Kindy : Nutrition
Updated: Dec 11, 2020
Children in Kindy tend to have two common preferences – they appreciate routine in daily life and they have a preference for simplicity. Many children may prefer simply prepared foods which they can easily identify. Children of this age generally prefer mild-tasting food or snacks they can manage themselves such as sliced fruit or veggies they can eat with their hands or soup which they can drink from a mug.
Kids are busy exploring their environments, testing their independence and are learning at a rapid rate. During these kindy years, food will take on a more complex meaning for your child. Between the ages of 3 and 5 children experience a period of rapid social, intellectual and emotional growth. They are also developing their association of food to be more than just ‘eating’. Foods will have specific meanings as per your child’s association with them – sweets being a reward for good behaviour is one example. The early impressions children have of their various associations with food directly affects their life-long attitude towards food.
Getting your child to accept new foods and try new textures and tastes, takes time and patience. Your toddler may find comfort with familiar foods, but they are willing to try new things. Food fads at this age are common, and they may prefer particular food to be prepared in the same way for a period of time, then once they have experienced it, they may reject it. One idea is to provide mostly foods they already know and enjoy, paired with one or two new additions. Caregivers are encouraged to provide a variety of nutritious foods, and allow the child to select the amounts needed from these foods.
What to Feed your Kindy child
Kindy aged kids are generally able to eat the same food as the rest of the family, provided it is healthy and low in salt and fat content, is easy for them to feed themselves, and isn’t overly spicy if they prefer milder meals. They require the same basic food groups listed below in ‘Basic Nutritional Needs and Suggestions’, but the variety may have expanded with their tastes and preferences. It is generally advised that children over the age of two follow the same low fat, low saturated fats and low cholesterol daily diet as an adult. This doesn’t mean you must eliminate all fat content from their diets, but you may wish to limit their consumption to an average of 30% or less of fat, 10% or less of saturated fat and less than 300mg of cholesterol per day.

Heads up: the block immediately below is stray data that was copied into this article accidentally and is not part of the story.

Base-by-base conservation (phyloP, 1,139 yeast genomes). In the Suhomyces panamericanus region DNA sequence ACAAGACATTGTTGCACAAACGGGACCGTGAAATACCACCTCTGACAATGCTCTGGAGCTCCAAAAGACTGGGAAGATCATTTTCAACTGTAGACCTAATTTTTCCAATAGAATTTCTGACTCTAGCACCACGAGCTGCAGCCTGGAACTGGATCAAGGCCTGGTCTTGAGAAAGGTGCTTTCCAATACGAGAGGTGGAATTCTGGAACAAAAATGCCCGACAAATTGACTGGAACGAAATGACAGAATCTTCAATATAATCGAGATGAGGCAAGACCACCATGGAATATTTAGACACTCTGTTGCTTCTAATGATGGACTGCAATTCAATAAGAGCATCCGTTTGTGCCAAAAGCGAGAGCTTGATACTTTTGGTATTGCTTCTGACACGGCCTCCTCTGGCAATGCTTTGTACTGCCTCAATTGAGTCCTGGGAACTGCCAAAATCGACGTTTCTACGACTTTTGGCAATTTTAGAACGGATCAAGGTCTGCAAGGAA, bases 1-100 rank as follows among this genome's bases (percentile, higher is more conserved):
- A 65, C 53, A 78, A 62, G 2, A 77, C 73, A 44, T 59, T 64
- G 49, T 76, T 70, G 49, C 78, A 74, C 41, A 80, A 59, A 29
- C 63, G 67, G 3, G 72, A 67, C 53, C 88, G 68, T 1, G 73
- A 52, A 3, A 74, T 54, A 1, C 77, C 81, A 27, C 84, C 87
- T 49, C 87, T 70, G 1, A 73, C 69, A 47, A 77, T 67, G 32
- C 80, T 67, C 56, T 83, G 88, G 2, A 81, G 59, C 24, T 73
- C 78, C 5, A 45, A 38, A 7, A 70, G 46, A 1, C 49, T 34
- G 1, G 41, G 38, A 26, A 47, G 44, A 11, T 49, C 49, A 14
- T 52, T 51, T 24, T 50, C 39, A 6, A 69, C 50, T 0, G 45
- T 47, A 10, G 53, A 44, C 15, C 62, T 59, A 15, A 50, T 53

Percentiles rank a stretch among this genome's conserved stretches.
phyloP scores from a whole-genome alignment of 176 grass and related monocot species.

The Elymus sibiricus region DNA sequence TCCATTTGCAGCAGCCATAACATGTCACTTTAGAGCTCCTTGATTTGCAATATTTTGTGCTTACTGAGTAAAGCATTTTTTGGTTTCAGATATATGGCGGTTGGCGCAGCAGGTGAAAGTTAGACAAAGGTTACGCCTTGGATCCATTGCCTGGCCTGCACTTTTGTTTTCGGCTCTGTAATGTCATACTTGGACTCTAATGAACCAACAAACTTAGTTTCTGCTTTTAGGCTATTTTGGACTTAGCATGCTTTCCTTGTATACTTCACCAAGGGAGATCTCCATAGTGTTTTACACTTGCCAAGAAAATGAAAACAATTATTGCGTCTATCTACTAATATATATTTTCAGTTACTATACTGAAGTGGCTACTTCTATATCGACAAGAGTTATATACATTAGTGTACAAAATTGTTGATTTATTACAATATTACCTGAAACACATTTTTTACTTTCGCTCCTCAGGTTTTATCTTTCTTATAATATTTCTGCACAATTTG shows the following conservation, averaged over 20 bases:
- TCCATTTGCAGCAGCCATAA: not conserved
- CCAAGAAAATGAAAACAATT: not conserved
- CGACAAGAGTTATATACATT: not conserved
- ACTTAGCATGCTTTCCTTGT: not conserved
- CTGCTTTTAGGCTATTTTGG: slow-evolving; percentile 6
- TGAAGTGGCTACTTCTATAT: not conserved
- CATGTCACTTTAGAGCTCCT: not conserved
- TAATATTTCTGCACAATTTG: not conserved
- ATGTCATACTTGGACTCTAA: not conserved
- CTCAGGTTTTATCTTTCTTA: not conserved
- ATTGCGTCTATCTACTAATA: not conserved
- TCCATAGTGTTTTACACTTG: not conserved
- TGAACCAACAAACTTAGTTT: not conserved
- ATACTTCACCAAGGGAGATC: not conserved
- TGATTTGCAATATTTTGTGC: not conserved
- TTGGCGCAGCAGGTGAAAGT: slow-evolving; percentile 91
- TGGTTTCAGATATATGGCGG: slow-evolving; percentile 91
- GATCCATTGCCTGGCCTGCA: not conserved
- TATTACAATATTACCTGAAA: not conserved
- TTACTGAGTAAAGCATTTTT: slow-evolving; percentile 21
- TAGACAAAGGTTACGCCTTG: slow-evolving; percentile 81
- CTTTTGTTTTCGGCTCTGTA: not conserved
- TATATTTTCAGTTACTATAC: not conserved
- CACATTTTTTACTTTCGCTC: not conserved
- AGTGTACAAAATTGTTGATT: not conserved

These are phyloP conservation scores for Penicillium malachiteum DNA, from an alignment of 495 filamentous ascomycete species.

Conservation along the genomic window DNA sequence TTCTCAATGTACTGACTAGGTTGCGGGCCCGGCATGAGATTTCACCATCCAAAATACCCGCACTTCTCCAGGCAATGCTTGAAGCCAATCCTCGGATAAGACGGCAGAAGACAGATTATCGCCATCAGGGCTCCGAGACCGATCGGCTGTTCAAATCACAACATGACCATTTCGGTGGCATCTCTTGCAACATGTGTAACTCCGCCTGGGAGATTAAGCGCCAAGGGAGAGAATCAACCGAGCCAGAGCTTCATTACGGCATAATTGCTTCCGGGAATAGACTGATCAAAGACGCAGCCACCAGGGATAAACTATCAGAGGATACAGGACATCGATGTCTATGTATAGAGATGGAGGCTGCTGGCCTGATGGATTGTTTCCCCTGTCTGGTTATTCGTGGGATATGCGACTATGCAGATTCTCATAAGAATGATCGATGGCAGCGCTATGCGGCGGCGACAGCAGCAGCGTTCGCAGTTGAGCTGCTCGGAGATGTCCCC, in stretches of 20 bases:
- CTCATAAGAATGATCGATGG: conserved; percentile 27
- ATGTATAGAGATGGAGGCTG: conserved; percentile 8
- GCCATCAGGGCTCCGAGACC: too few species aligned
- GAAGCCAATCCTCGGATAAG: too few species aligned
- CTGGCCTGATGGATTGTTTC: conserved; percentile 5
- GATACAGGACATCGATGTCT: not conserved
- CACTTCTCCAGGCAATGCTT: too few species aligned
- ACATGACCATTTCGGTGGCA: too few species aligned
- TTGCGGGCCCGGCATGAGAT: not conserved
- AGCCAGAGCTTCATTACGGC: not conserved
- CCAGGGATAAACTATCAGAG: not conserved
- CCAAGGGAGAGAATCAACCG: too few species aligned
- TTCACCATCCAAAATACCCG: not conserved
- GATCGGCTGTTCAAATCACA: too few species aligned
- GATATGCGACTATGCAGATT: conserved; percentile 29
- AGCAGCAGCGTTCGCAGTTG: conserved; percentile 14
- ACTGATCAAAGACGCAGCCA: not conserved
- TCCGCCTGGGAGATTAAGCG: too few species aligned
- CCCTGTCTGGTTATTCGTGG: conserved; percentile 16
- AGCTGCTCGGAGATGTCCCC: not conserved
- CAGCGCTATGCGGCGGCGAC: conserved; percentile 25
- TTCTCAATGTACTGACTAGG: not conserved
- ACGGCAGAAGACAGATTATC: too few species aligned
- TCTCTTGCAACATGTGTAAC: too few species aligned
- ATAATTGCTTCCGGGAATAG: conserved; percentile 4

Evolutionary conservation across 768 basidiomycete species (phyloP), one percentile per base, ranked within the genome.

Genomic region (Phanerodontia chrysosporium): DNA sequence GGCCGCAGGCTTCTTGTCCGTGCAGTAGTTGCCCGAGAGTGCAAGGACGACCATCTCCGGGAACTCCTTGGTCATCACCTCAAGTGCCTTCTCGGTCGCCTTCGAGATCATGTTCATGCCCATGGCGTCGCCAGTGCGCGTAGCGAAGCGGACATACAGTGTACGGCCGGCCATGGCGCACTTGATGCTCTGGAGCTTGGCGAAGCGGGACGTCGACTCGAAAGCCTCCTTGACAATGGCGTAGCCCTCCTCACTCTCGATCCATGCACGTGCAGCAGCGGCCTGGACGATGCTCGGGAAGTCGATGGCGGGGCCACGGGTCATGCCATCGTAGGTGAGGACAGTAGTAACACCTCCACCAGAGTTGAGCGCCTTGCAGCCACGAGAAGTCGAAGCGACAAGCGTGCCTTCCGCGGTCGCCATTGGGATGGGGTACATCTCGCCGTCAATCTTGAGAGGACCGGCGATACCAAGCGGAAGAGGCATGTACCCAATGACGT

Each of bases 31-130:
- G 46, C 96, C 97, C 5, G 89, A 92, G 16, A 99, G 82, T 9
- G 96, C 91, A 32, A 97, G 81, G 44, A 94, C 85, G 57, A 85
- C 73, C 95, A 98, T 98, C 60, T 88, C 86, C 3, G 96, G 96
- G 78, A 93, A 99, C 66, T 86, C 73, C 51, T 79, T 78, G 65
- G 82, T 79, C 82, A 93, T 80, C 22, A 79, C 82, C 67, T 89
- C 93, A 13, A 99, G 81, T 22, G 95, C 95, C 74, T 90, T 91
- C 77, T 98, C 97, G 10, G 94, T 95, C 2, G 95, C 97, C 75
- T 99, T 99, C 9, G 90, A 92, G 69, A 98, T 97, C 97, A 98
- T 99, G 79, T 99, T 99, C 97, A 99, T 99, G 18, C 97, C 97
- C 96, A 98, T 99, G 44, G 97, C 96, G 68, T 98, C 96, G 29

Once your child commences childcare, life will take on a whole new routine. Regular intake of nutritious food throughout the day is vital to help children keep active and to assist their concentration while learning.
Your child may still be a fussy eater, so continue to provide a wide variety to choose from in their meals and snacks, and allow your child to eat until they are full, while trying to avoid force or arguments.
Basic Nutritional Needs & Suggestions
Protein: essential for physical growth and helps develop strong and healthy children. Offer peas, lentils, tofu, tempeh, soybeans, eggs, fish, chicken, meat, milk, yoghurt and cheese.
Calcium: vital for building strong bones and teeth, promoting nerve and muscle function and converting food into energy. Offer milk, cheese, yoghurt, tofu (check the label as calcium content varies depending on the brand), spinach and leafy green and wholegrain breads.
Fruit & Vegetables: Nutrients, Minerals and fibre which is vital for healthy bodies inside and out. Offer green veggies, carrots, sweet potato, tomatoes, spinach, cucumber, zucchini ….. the list goes on, the more the better!
Starchy Carbs: provides energy and high in fibre. The more fibre they contain, the slower they burn. Offer fibre-rich bread, quinoa, wholegrain or brown rice, couscous, pasta, corn bread, pancake, low sugar cereals and whole oats.
Unsaturated Fats: these ‘good’ fats play a vital role in building brain and nerve cells. They help children’s bodies produce good cholesterol, and aids in blood circulation. These fats are found in fish (tinned or fresh), avocado, green leafy vegetables, nuts and seeds, lean meat and cold-pressed vegetable oils such as olive, canola, sunflower or grapeseed.
Water: the cheapest and healthiest source of fluids. Most tap water is fortified with fluoride for strong teeth.
Suggested Daily Servings for a 3-5-year-old
3-4 serves wholegrain breads, cereals, rice pasta or noodles (1 serve = approx 500kJ)
1 1/2 serves fruit (1 serve = 150g/350kJ)
4 serves vegetables (1 serve = 75g/100-300kJ)
½-1 serve eggs, tofu, tempeh, nuts, seeds, legumes, beans, poultry, meat or fish (1 serve = 500-600kJ)
1 1/2 serves dairy – reduced fat where possible (1 serve = 500-600kJ)
How to Feed your Kindy aged child
Your child will be feeding themselves at this stage, but they still may rather snacks, which do not require utensils. Obviously many meals such as pasta, soup or porridge will be eaten with utensils but finger food snacks may still be preferred. If your child is commencing childcare, you may begin to provide lunchbox foods for your child, and getting them to eat all their meals and snacks while you are not present can be challenge in the beginning.
This is why providing an exciting variety of food is vital to ensure they are interested in eating and getting the energy and nutrition they need for their action-packed days. See our Blog on our top Lunchbox ideas.
Raisingchildren.net.au. (2018, December 13). Healthy eating habits for kids. Retrieved from https://raisingchildren.net.au/preschoolers/nutrition-fitness/healthy-eating-habits/healthy-eating-habits